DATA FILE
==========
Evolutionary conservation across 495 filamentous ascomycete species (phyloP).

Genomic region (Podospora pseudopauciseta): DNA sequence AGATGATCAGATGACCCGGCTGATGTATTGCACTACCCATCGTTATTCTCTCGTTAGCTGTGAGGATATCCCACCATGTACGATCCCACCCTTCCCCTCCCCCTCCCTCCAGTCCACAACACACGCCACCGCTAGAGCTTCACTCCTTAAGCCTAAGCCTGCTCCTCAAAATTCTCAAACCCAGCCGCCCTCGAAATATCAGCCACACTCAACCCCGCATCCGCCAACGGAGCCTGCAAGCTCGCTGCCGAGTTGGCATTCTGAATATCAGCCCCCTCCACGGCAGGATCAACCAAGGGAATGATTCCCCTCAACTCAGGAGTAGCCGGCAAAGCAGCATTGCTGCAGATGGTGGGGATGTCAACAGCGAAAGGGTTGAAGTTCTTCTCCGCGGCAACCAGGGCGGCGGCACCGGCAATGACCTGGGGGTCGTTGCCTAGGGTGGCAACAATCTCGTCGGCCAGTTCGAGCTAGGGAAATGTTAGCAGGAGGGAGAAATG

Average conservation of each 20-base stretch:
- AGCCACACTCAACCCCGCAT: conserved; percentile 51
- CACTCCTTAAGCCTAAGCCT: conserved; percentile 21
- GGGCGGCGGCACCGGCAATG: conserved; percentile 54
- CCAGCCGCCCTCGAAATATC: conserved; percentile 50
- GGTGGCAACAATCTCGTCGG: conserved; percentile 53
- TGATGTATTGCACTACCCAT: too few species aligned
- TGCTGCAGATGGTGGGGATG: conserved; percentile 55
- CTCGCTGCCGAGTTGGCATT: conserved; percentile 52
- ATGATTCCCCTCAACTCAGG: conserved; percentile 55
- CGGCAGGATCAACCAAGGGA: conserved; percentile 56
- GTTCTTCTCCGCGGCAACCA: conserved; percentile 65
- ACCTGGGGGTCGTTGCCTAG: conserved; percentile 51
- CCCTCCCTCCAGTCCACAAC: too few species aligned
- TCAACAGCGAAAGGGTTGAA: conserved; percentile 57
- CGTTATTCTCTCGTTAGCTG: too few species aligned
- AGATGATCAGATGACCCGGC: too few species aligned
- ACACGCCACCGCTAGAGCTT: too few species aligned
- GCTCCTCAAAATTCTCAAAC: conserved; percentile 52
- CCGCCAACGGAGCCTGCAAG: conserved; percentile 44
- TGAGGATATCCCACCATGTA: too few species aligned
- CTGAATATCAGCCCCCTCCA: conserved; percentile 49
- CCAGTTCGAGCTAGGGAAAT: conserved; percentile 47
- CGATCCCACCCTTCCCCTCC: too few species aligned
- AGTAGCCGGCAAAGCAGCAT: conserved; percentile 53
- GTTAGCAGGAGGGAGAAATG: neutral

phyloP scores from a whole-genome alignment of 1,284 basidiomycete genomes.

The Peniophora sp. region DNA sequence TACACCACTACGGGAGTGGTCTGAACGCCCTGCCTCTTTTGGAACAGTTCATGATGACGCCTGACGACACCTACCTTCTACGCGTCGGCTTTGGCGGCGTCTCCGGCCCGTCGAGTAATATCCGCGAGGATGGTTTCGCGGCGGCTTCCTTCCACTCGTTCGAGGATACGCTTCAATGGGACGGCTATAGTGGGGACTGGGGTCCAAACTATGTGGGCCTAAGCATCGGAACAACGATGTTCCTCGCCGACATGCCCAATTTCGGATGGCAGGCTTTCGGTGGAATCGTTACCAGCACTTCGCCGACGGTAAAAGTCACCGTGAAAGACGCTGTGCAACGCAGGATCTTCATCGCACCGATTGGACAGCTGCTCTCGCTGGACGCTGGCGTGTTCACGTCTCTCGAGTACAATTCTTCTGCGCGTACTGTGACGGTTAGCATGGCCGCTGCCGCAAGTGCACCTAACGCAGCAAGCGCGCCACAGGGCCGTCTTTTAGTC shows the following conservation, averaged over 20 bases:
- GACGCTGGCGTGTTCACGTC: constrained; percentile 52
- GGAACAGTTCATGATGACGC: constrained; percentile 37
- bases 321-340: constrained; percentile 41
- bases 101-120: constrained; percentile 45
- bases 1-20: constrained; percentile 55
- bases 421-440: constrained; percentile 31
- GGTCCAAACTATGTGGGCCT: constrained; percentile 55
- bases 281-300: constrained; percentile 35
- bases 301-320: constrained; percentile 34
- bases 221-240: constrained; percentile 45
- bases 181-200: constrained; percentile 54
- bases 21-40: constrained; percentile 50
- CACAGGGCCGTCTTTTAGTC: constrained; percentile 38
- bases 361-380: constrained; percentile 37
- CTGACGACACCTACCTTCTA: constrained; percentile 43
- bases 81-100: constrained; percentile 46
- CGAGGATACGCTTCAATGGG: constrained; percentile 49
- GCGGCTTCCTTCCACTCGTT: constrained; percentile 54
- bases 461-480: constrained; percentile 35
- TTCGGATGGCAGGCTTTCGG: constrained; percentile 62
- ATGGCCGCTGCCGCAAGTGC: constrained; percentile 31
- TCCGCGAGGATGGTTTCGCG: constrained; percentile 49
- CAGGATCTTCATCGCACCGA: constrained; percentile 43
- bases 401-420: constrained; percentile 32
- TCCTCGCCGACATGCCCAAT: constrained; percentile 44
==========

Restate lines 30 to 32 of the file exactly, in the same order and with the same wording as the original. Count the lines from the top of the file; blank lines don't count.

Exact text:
The Peniophora sp. region DNA sequence TACACCACTACGGGAGTGGTCTGAACGCCCTGCCTCTTTTGGAACAGTTCATGATGACGCCTGACGACACCTACCTTCTACGCGTCGGCTTTGGCGGCGTCTCCGGCCCGTCGAGTAATATCCGCGAGGATGGTTTCGCGGCGGCTTCCTTCCACTCGTTCGAGGATACGCTTCAATGGGACGGCTATAGTGGGGACTGGGGTCCAAACTATGTGGGCCTAAGCATCGGAACAACGATGTTCCTCGCCGACATGCCCAATTTCGGATGGCAGGCTTTCGGTGGAATCGTTACCAGCACTTCGCCGACGGTAAAAGTCACCGTGAAAGACGCTGTGCAACGCAGGATCTTCATCGCACCGATTGGACAGCTGCTCTCGCTGGACGCTGGCGTGTTCACGTCTCTCGAGTACAATTCTTCTGCGCGTACTGTGACGGTTAGCATGGCCGCTGCCGCAAGTGCACCTAACGCAGCAAGCGCGCCACAGGGCCGTCTTTTAGTC shows the following conservation, averaged over 20 bases:
- GACGCTGGCGTGTTCACGTC: constrained; percentile 52
- GGAACAGTTCATGATGACGC: constrained; percentile 37